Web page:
John Kennedy lists five great facts:
1. That the author of the gospel is God – that the grace and the message are “of God.” 2. That it is “concerning his Son Jesus Christ.” 3. That the death of Christ appears prominently in the light of the gospel. 4. That it is about salvation that God deals with men by the gospel. And 5. That it is preached to sinners as such.
“It would be well if preachers of the gospel were more impressed with these great facts. If they preached as men who realised that they carried a message from Jehovah; that the Saviour was the Christ and the Son of God; that his death was the only atonement for sin; that the salvation which is by Jesus Christ is full, free, and everlasting; and that their hearers are sinners ready to perish: how impossible would they then find it to hesitate about requiring faith from all who hear the gospel! No difficulty arising from the sovereignty of God’s love, and from the restricted reference of Christ’s atonement, could hamper their minds or straiten their feelings in preaching Christ to sinners. All the more free and urgent would they be, as they realised a love whose purposes must take effect, and a death that shall not be in vain. And how the light of these great facts would clear men’s views of faith, if only they would admit it into their minds! It can be nought else than the reception of the gospel, as true, because divine, and trust in the Christ of God, whom it reveals as a gracious Saviour from sin.”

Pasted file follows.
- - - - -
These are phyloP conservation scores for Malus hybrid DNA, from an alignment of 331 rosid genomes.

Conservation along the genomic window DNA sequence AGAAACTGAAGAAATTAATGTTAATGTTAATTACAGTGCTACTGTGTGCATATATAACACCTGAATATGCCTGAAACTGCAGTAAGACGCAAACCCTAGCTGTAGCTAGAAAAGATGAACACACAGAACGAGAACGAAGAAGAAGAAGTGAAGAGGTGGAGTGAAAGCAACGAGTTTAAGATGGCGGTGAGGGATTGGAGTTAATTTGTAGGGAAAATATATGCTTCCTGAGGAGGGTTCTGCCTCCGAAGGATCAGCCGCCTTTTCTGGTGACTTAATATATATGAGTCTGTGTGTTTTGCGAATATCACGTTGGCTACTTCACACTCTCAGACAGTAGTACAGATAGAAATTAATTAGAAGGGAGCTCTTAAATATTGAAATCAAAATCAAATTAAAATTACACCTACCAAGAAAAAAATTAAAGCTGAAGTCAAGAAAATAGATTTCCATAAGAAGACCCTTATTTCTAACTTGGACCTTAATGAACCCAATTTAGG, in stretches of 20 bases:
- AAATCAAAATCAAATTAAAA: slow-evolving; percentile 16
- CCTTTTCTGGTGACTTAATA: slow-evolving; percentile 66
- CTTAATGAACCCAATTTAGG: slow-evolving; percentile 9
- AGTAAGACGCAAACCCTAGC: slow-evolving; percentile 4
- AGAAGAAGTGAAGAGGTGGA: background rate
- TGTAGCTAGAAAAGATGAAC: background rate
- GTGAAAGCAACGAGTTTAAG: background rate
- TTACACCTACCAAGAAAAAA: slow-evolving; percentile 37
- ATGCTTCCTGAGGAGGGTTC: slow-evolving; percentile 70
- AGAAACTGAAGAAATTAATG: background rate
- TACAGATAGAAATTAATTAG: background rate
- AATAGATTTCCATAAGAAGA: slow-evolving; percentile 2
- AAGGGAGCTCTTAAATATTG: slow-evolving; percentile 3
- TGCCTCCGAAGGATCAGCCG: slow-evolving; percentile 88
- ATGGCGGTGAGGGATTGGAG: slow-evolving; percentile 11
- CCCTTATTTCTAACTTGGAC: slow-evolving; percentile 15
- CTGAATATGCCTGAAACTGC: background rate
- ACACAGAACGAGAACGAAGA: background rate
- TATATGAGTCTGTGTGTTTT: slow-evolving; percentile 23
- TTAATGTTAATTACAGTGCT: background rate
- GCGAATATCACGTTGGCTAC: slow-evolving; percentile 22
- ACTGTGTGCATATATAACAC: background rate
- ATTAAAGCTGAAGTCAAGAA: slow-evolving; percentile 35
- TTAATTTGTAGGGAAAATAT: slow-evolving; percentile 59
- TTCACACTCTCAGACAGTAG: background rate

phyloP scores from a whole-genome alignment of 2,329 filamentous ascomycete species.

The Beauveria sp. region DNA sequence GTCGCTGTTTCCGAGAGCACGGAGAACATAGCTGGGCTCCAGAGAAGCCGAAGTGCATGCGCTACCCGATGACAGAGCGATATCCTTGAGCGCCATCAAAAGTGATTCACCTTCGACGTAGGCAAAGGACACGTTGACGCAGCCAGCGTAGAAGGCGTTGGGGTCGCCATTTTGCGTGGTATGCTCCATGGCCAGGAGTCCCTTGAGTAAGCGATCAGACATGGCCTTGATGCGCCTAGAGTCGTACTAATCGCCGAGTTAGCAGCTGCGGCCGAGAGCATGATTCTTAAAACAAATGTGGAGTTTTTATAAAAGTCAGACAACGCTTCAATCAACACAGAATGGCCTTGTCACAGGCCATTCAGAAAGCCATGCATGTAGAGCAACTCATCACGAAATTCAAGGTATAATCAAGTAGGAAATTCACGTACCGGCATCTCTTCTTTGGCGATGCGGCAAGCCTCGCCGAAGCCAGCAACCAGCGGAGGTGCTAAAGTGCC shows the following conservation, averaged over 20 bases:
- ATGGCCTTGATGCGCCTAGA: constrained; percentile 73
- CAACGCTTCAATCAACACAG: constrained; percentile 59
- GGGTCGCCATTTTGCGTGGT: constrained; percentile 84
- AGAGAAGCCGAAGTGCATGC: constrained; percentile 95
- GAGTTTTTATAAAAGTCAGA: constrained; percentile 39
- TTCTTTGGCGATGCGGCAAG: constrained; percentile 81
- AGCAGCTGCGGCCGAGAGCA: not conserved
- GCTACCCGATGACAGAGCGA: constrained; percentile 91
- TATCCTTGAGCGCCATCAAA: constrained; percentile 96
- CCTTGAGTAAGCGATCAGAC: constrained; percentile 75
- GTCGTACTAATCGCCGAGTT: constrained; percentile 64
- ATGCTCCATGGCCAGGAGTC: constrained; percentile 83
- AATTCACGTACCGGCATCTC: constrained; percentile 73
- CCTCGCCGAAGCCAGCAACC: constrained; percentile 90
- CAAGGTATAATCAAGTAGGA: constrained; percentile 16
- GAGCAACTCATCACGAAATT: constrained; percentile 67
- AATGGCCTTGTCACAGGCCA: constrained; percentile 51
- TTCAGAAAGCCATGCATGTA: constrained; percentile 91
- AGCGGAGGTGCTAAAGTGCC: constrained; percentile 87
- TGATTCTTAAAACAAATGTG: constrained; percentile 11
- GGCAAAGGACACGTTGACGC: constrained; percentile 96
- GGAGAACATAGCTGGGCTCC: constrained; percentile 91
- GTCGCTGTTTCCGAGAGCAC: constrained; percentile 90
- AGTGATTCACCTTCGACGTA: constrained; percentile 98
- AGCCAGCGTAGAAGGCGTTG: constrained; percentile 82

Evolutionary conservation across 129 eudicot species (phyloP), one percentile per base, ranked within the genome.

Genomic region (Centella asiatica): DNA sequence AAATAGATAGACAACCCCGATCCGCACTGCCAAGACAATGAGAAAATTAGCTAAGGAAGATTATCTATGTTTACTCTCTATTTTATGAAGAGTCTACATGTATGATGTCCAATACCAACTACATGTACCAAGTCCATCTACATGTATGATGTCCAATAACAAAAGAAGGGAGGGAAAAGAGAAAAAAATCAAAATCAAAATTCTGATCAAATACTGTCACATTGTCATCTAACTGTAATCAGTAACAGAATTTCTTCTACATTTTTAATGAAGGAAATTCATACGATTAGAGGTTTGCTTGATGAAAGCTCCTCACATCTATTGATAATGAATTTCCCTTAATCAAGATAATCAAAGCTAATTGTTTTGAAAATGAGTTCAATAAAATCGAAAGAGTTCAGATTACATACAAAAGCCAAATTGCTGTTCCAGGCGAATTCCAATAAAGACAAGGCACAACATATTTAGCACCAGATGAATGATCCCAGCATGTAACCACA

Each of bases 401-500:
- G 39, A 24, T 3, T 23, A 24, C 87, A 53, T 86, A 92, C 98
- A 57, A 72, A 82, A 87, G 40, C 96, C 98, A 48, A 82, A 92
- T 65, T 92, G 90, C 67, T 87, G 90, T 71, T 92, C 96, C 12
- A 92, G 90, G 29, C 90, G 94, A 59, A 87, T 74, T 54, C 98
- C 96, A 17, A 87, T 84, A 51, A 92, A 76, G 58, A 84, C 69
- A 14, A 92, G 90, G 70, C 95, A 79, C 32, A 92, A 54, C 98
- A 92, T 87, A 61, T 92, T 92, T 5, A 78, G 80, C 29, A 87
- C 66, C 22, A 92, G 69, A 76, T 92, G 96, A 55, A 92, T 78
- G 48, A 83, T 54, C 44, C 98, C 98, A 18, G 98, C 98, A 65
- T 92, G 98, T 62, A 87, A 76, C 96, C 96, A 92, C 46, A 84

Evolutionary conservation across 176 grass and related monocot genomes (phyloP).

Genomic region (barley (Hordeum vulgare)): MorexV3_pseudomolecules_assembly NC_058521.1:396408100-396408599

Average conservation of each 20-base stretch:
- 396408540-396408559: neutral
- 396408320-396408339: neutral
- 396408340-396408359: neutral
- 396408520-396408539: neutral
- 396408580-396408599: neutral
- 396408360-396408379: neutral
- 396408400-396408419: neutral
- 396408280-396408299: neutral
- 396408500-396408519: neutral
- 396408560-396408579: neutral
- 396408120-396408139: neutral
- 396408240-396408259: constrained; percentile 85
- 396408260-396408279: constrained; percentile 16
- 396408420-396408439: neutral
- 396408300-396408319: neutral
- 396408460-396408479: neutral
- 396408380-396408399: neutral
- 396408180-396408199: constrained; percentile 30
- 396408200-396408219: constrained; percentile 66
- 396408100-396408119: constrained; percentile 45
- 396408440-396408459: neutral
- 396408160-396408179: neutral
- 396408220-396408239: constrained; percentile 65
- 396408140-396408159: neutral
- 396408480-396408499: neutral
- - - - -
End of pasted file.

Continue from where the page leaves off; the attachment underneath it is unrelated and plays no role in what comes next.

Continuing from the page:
Dr Kennedy – a calvinist but not a hypercalvinist, and someone who was committed to the free offer of the gospel, contrary to what some people say – was minister in the Free Church in Dingwall in the nineteenth century. This excerpt comes from his short work, Man’s Relations to God, first published 1869 (and chapter 3, ‘Man, as evangelised, in relation to God’).
If the responsibility of preachers is to proclaim Christ as the Saviour for sinners, the responsibility of their hearers is to be obedient to the gospel call – to acknowledge that as sinners they must have this Saviour as their very own, and believe in him. But how shall they believe in someone they’ve never heard of? and how shall they hear without a preacher? People are responsible for their own souls, but preachers are sadly failing in their duty if their message, week in and week out, is not the gospel, plainly stated, freely offered.